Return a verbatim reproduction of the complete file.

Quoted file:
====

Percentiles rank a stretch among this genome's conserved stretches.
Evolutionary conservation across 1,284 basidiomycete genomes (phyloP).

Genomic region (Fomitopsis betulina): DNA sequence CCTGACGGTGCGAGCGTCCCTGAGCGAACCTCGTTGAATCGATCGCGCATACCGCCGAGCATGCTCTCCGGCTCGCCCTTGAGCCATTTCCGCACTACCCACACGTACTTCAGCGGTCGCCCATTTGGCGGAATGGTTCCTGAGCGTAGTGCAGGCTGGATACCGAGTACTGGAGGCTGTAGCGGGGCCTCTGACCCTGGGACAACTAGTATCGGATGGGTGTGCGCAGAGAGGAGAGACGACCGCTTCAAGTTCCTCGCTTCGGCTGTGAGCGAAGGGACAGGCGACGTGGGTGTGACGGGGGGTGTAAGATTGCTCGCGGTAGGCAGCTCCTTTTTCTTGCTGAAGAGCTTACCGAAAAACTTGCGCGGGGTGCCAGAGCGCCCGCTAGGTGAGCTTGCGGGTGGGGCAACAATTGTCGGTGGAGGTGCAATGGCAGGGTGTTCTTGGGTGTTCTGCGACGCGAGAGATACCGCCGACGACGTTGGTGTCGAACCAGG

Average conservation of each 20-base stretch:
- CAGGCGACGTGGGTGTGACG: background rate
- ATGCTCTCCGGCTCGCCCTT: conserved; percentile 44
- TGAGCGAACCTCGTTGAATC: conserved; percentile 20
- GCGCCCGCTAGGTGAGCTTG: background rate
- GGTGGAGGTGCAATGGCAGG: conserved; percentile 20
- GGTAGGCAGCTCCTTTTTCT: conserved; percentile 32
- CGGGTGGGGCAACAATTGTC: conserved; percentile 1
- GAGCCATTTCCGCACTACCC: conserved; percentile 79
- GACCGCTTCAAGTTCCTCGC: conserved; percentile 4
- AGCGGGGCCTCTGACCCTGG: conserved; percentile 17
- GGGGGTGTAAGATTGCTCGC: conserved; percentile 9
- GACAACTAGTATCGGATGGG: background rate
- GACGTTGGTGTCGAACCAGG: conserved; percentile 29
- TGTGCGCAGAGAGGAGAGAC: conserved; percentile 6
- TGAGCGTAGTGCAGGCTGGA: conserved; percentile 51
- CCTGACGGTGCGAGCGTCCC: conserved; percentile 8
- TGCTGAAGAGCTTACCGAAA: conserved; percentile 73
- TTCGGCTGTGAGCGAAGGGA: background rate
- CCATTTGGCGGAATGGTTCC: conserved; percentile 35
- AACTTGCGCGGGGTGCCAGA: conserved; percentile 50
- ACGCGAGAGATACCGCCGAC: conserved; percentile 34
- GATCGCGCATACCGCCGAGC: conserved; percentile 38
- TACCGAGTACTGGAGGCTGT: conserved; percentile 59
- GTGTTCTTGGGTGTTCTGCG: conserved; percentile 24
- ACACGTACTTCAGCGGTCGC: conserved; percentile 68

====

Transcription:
Percentiles rank a stretch among this genome's conserved stretches.
Evolutionary conservation across 1,284 basidiomycete genomes (phyloP).

Genomic region (Fomitopsis betulina): DNA sequence CCTGACGGTGCGAGCGTCCCTGAGCGAACCTCGTTGAATCGATCGCGCATACCGCCGAGCATGCTCTCCGGCTCGCCCTTGAGCCATTTCCGCACTACCCACACGTACTTCAGCGGTCGCCCATTTGGCGGAATGGTTCCTGAGCGTAGTGCAGGCTGGATACCGAGTACTGGAGGCTGTAGCGGGGCCTCTGACCCTGGGACAACTAGTATCGGATGGGTGTGCGCAGAGAGGAGAGACGACCGCTTCAAGTTCCTCGCTTCGGCTGTGAGCGAAGGGACAGGCGACGTGGGTGTGACGGGGGGTGTAAGATTGCTCGCGGTAGGCAGCTCCTTTTTCTTGCTGAAGAGCTTACCGAAAAACTTGCGCGGGGTGCCAGAGCGCCCGCTAGGTGAGCTTGCGGGTGGGGCAACAATTGTCGGTGGAGGTGCAATGGCAGGGTGTTCTTGGGTGTTCTGCGACGCGAGAGATACCGCCGACGACGTTGGTGTCGAACCAGG

Average conservation of each 20-base stretch:
- CAGGCGACGTGGGTGTGACG: background rate
- ATGCTCTCCGGCTCGCCCTT: conserved; percentile 44
- TGAGCGAACCTCGTTGAATC: conserved; percentile 20
- GCGCCCGCTAGGTGAGCTTG: background rate
- GGTGGAGGTGCAATGGCAGG: conserved; percentile 20
- GGTAGGCAGCTCCTTTTTCT: conserved; percentile 32
- CGGGTGGGGCAACAATTGTC: conserved; percentile 1
- GAGCCATTTCCGCACTACCC: conserved; percentile 79
- GACCGCTTCAAGTTCCTCGC: conserved; percentile 4
- AGCGGGGCCTCTGACCCTGG: conserved; percentile 17
- GGGGGTGTAAGATTGCTCGC: conserved; percentile 9
- GACAACTAGTATCGGATGGG: background rate
- GACGTTGGTGTCGAACCAGG: conserved; percentile 29
- TGTGCGCAGAGAGGAGAGAC: conserved; percentile 6
- TGAGCGTAGTGCAGGCTGGA: conserved; percentile 51
- CCTGACGGTGCGAGCGTCCC: conserved; percentile 8
- TGCTGAAGAGCTTACCGAAA: conserved; percentile 73
- TTCGGCTGTGAGCGAAGGGA: background rate
- CCATTTGGCGGAATGGTTCC: conserved; percentile 35
- AACTTGCGCGGGGTGCCAGA: conserved; percentile 50
- ACGCGAGAGATACCGCCGAC: conserved; percentile 34
- GATCGCGCATACCGCCGAGC: conserved; percentile 38
- TACCGAGTACTGGAGGCTGT: conserved; percentile 59
- GTGTTCTTGGGTGTTCTGCG: conserved; percentile 24
- ACACGTACTTCAGCGGTCGC: conserved; percentile 68